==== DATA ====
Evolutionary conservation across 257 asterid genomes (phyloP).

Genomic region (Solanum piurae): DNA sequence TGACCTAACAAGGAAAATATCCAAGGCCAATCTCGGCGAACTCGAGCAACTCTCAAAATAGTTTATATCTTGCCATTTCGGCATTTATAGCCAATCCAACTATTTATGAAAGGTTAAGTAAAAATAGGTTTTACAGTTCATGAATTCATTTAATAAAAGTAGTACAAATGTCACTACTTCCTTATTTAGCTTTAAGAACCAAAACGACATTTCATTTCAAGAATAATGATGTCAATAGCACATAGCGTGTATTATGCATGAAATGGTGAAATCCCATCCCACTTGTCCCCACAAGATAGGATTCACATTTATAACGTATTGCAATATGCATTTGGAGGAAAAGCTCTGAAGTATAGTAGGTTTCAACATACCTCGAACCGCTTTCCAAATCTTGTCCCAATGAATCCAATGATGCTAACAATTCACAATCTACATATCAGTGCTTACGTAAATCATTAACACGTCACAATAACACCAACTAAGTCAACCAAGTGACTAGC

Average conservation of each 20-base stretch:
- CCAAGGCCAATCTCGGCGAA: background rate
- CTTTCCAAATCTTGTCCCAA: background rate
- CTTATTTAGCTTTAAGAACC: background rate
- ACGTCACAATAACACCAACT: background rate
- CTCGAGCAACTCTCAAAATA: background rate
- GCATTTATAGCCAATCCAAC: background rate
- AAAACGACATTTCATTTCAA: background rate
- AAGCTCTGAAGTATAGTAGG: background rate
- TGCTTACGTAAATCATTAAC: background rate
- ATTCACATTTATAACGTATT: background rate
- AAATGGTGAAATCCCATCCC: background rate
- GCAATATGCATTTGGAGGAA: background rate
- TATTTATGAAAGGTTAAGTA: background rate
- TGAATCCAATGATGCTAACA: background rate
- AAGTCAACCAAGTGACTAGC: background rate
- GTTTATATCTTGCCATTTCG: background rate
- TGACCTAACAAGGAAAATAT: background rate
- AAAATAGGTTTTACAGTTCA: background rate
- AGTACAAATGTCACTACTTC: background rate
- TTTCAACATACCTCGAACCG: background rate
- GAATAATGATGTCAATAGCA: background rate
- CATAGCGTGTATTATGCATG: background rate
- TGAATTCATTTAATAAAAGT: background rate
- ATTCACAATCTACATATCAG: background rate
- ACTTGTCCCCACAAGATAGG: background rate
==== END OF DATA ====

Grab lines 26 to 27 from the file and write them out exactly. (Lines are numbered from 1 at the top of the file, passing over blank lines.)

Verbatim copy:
- TGAATTCATTTAATAAAAGT: background rate
- ATTCACAATCTACATATCAG: background rate